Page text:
Types of Aircraft Corrosion | Aircraft Systems

Types of Aircraft Corrosion

There are two general classifications of corrosion that cover most of the specific forms: direct chemical attack and electrochemical attack. In both types of corrosion, the metal is converted into a metallic compound, such as an oxide, hydroxide, or sulfate. The corrosion process involves two simultaneous changes: the metal that is attacked or oxidized suffers what is called anodic change, and the corrosive agent is reduced and is considered as undergoing cathodic change.

Direct Chemical Attack

Direct chemical attack, or pure chemical corrosion, is an attack resulting from direct exposure of a bare surface to caustic liquid or gaseous agents. Unlike electrochemical attack where anodic and cathodic changes take place a measurable distance apart, the changes in direct chemical attack occur simultaneously at the same point. The most common agents causing direct chemical attack on aircraft are: spilled battery acid or fumes from batteries; residual flux deposits resulting from inadequately cleaned, welded, brazed, or soldered joints; and entrapped caustic cleaning solutions. [Figure 1]

Aircraft corrosion
Figure 1. Direct chemical attack in a battery compartment

With the introduction of sealed lead-acid batteries and the use Electrochemical Attack of nickel-cadmium batteries, spilled battery acid is becoming less of a problem. The use of these closed units lessens the hazards of acid spillage and battery fumes.

Many types of fluxes used in brazing, soldering, and welding are corrosive, chemically attacking the metals or alloys that they are used with. Therefore, it is important to remove residual flux from the metal surface immediately after the joining operation. Flux residues are hygroscopic in nature, absorbing moisture, and unless carefully removed, tend to cause severe pitting.

Caustic cleaning solutions in concentrated form are kept tightly capped and as far from aircraft as possible. Some cleaning solutions used in corrosion removal are, in themselves, potentially corrosive agents. Therefore, particular attention must be directed toward their complete removal after use on aircraft. Where entrapment of the cleaning solution is likely to occur, use a noncorrosive cleaning agent, even though it is less efficient.


Electrochemical Attack

Corrosion is a natural occurrence that attacks metal by chemical or electrochemical action, converting it back to a metallic compound. The following four conditions must exist before electrochemical corrosion can occur. [Figure 2]
  1. A metal subject to corrosion (anode)
  2. A dissimilar conductive material (cathode) that has less tendency to corrode
  3. Presence of a continuous, conductive liquid path (electrolyte)
  4. Electrical contact between the anode and the cathode (usually in the form of metal to metal contact, such as rivets, bolts, and corrosion)

Elimination of any one of these conditions stops electrochemical corrosion.

NOTE: Paint can mask the initial stages of corrosion. Since corrosion products occupy more volume than the original metal, painted surfaces must be inspected often for irregularities, such as blisters, flakes, chips, and lumps.

Aircraft corrosion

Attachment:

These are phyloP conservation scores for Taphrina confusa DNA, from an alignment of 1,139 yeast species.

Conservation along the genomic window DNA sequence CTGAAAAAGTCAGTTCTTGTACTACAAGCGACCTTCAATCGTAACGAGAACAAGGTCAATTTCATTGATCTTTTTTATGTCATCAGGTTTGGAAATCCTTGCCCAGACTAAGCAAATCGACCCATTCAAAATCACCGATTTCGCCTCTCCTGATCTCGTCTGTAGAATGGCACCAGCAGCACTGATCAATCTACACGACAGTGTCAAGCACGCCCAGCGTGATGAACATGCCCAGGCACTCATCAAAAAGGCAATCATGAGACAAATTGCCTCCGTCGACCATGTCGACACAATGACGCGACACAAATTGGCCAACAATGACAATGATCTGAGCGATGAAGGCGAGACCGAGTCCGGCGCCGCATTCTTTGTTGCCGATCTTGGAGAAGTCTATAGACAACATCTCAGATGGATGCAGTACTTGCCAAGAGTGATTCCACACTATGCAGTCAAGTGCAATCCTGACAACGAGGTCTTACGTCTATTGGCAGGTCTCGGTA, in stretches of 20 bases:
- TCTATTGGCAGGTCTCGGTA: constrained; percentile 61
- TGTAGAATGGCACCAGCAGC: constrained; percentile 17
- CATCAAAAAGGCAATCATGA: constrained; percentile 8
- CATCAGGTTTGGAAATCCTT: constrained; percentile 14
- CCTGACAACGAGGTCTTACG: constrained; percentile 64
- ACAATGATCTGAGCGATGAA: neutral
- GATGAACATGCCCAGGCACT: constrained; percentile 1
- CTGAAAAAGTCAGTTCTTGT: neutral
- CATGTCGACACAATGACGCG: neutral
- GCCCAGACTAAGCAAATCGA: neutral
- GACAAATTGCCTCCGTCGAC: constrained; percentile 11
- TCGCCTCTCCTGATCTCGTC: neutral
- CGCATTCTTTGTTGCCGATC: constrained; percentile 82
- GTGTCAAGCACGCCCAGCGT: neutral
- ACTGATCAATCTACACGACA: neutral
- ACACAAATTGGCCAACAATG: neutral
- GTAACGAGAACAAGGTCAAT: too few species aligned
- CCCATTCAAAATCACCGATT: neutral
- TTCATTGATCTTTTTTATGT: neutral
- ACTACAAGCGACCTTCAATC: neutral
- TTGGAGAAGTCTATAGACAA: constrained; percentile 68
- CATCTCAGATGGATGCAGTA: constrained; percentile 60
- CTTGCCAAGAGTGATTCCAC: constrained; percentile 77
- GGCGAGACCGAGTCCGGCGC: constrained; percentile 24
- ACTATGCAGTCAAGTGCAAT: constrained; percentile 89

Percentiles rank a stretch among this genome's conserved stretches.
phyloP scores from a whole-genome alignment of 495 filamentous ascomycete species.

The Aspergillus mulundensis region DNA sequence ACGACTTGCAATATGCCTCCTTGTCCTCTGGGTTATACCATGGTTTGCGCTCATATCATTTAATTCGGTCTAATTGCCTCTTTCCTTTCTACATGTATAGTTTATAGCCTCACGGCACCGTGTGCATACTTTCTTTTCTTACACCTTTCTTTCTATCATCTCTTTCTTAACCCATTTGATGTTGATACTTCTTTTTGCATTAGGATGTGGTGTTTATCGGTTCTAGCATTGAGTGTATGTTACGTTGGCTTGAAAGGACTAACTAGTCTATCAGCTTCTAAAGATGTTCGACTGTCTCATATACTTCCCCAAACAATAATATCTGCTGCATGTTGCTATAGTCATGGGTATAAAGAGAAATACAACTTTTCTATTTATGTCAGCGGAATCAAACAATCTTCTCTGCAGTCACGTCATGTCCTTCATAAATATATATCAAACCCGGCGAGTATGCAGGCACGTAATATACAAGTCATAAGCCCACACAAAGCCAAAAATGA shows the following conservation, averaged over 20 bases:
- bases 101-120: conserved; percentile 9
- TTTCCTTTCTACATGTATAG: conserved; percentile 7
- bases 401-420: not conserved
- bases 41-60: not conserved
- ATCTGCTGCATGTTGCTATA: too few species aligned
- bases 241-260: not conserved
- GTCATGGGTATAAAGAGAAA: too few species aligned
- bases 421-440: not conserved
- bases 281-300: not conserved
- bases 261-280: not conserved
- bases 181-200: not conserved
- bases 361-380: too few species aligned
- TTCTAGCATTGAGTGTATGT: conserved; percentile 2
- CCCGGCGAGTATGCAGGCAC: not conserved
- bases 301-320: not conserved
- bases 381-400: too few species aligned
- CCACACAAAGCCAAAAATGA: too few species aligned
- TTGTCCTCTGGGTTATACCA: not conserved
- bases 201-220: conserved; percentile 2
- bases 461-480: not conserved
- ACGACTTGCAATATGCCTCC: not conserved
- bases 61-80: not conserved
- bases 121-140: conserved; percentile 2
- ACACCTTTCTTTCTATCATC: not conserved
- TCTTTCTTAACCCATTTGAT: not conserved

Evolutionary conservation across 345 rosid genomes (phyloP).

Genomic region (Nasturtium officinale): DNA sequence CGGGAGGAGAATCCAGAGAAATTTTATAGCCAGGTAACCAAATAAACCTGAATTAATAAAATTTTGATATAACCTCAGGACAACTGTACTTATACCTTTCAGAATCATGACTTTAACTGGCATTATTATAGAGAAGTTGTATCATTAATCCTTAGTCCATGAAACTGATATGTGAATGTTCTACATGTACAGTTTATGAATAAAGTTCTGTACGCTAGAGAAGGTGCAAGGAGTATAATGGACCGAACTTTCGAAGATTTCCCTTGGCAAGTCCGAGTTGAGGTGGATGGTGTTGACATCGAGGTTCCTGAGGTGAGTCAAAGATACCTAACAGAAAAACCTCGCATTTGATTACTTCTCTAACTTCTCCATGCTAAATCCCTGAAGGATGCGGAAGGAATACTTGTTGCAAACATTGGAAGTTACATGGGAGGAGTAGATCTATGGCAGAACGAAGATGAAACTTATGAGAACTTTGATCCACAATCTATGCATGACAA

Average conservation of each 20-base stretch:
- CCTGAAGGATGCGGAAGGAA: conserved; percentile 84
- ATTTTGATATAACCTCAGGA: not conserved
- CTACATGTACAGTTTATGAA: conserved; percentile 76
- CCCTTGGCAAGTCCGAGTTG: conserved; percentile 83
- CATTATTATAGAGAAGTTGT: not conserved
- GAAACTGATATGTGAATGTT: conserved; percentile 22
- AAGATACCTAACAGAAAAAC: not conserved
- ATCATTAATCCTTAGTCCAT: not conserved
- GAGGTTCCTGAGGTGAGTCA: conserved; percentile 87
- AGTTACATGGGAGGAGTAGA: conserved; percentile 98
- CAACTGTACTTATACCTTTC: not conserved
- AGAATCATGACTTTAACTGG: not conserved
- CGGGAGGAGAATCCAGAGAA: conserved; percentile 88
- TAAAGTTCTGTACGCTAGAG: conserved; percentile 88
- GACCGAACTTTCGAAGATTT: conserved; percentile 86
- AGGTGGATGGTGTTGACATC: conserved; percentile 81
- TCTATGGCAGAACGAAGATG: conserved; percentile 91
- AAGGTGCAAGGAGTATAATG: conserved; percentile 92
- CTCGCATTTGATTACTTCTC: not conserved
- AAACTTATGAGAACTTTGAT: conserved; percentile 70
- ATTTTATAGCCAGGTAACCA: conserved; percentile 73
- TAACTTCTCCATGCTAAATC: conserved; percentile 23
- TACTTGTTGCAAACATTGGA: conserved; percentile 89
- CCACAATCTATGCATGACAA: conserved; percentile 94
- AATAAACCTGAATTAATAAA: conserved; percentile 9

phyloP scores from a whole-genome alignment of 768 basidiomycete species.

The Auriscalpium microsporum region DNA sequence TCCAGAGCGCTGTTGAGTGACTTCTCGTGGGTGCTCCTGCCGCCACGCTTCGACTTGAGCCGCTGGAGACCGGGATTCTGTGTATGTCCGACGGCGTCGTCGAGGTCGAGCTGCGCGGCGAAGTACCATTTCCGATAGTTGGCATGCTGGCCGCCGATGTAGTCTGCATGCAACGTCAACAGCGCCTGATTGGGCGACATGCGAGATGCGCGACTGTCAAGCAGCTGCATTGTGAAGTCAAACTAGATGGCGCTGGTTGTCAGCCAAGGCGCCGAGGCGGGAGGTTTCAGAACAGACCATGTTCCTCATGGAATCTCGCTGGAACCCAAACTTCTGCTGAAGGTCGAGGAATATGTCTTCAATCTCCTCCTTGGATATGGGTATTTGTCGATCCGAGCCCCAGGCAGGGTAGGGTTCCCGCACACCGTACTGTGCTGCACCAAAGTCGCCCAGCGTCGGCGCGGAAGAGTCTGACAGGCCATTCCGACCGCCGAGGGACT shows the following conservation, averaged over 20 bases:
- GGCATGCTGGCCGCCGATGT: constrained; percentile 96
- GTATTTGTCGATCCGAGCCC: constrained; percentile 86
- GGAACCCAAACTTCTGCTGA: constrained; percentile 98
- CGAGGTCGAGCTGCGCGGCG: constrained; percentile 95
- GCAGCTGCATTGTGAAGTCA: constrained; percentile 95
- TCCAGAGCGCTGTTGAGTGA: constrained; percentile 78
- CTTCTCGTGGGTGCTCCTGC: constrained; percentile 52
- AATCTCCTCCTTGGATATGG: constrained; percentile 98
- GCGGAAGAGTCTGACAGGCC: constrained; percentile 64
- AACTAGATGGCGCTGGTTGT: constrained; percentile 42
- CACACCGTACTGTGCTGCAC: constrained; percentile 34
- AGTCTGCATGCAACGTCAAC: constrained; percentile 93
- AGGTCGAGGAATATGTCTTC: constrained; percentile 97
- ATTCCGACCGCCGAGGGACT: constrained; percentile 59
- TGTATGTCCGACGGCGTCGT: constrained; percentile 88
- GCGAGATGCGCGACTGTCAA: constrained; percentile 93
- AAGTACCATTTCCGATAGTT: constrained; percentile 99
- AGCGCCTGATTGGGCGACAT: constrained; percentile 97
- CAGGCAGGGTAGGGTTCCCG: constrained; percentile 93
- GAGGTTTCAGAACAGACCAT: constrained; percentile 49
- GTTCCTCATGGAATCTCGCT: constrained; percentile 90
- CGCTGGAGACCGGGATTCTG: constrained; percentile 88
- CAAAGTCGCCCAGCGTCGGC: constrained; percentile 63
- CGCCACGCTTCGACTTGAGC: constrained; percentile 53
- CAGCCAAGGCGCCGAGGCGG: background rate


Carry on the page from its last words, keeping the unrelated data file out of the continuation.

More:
Figure 2. Electrochemical attack

An electrochemical attack may be likened chemically to the electrolytic reaction that takes place in electroplating, anodizing, or in a dry cell battery. The reaction in this corrosive attack requires a medium, usually water, that is capable of conducting a tiny current of electricity. When a metal comes in contact with a corrosive agent and is also connected by a liquid or gaseous path that electrons flow through, corrosion begins as the metal decays by oxidation. [Figure 2] During the attack, the quantity of corrosive agent is reduced and, if not renewed or removed, may completely react with the metal becoming neutralized. Different areas of the same metal surface have varying levels of electrical potential and, if connected by a conductor such as salt water, sets up a series of corrosion cells and corrosion will commence.

All metals and alloys are electrically active and have a specific electrical potential in a given chemical environment. This potential is commonly referred to as the metal’s “nobility.” [Figure 3] The less noble a metal is, the more easily it can be corroded. The metals chosen for use in aircraft structures are a studied compromise with strength, weight, corrosion resistance, workability, and cost balanced against the structure’s needs.

Aircraft corrosion
Figure 3. The galvanic series of metals and alloys

The constituents in an alloy also have specific electrical potentials that are generally different from each other. Exposure of the alloy surface to a conductive, corrosive medium causes the more active metal to become anodic and the less active metal to become cathodic, thereby establishing conditions for corrosion. These are called local cells. The greater the difference in electrical potential between the two metals, the greater the severity of a corrosive attack if the proper conditions are allowed to develop.


The conditions for these corrosion reactions are the presence of a conductive fluid and metals having a difference in potential. If, by regular cleaning and surface refinishing, the medium is removed and the minute electrical circuit eliminated, corrosion cannot occur. This is the basis for effective corrosion control. The electrochemical attack is responsible for most forms of corrosion on aircraft structure and component parts.

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